ACCC chair Rod Sims has described technology giants Facebook and Google as publishers, who should be regulated in a similar way to traditional media.
Following the release of the ACCC’s final report into the market power of digital platforms, Mr Sims said Google and Facebook should be subject to the same laws as publishers and broadcasters.
And not before time. Moreover, it might even become a bi-partisan issue. At least you can hope. From the US.
Yesterday, presidential candidate Tulsi Gabbard’s campaign sued Google, alleging that the company wrongly suspended the campaign’s Google Ads account during the critical hours following the first Democratic debate. The Complaint is venued in federal court in central California.
Its allegations are explosive. Gabbard accuses Google of trying to sabotage her presidential campaign because she, like Elizabeth Warren, has argued in favor of reining in the tech monopolies, including Google. Here are some of the Complaint’s allegations:
4. In the June 26-27, 2019 Democratic Party presidential debates, tens of millions of Americans got to hear Tulsi Gabbard’s voice for the first time. And people liked what they heard: Gabbard quickly became the most searched-for Democratic presidential candidate on June 27-28. In the crucial post-debate period—a time when presidential candidates receive outsize interest, engagement, and donations—Americans around the country wanted to hear more from Tulsi Gabbard.
7. On June 28, 2019—at the height of Gabbard’s popularity among Internet searchers in the immediate hours after the debate ended, and in the thick of the critical post-debate period (when television viewers, radio listeners, newspaper readers, and millions of other Americans are discussing and searching for presidential candidates), Google suspended Tulsi’s Google Ads account without warning.
8. For hours, as millions of Americans searched Google for information about Tulsi, and as Tulsi was trying, through Google, to speak to them, her Google Ads account was arbitrarily and forcibly taken offline. Throughout this period, the Campaign worked frantically to gather more information about the suspension; to get through to someone at Google who could get the Account back online; and to understand and remedy the restraint that had been placed on Tulsi’s speech—at precisely the moment when everyone wanted to hear from her.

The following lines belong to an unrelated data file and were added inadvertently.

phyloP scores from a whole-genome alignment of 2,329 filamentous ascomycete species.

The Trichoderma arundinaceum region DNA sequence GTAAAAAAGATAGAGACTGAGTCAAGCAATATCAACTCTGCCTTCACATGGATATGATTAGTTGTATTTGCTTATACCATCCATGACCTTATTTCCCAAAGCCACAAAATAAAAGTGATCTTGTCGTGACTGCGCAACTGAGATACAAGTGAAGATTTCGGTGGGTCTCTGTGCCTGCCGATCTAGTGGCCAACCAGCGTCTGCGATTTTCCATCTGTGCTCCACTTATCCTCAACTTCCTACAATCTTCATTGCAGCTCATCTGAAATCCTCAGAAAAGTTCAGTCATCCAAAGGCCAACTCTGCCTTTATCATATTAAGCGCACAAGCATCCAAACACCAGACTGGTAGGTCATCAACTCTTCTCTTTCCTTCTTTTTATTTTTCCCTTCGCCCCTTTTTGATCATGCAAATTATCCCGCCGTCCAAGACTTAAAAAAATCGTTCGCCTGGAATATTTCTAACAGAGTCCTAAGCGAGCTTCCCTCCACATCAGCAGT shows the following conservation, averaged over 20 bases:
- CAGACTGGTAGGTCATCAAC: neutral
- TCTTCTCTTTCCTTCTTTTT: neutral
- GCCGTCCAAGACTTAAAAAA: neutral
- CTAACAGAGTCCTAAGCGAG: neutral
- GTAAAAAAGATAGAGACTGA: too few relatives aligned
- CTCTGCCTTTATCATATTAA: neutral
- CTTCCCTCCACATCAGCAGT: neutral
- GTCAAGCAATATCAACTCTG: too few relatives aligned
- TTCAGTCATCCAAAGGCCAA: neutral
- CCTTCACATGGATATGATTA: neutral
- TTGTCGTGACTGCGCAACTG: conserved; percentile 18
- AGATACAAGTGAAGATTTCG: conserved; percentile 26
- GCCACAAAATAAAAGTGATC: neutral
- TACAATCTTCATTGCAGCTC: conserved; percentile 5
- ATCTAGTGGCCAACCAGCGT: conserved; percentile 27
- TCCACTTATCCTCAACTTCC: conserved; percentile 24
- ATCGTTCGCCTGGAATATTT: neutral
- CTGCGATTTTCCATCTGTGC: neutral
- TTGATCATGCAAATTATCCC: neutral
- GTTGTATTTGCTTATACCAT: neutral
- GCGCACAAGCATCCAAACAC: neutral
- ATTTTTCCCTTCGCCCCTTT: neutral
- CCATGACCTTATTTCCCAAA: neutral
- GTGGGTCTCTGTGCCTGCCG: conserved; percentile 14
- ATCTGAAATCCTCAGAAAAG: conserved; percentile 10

Utterly unacceptable. People go onto these platforms because they are suckered in with the promise that they will not be censored and once the network is build up find themselves sandbagged by a bunch of ignorant techies. Let them be sued, and as far as the eye can see.
The publisher here is “WordPress” and they don’t edit. They just provide the platform and we do the writing. And if we break the law in what we say, we are no more protected than if we said it anywhere else. If, however, WordPress were to refuse to allow us to write anything positive about Donald Trump, let us say, then they would be the publisher. Unless it is illegal to say something, it should be illegal for these various platforms not to publish what others have put up on their site. No different from what might be put in a personal letter.
“Social media” is a new phenomenon and the rules should apply to them. Community standards is an invention by each of these platforms and has nothing to do with any kind of legal determination of what can and cannot be said in public. I hope Christian Porter is able to change the rules and in just such a way that the entire world is compelled to follow along in the same kind of way.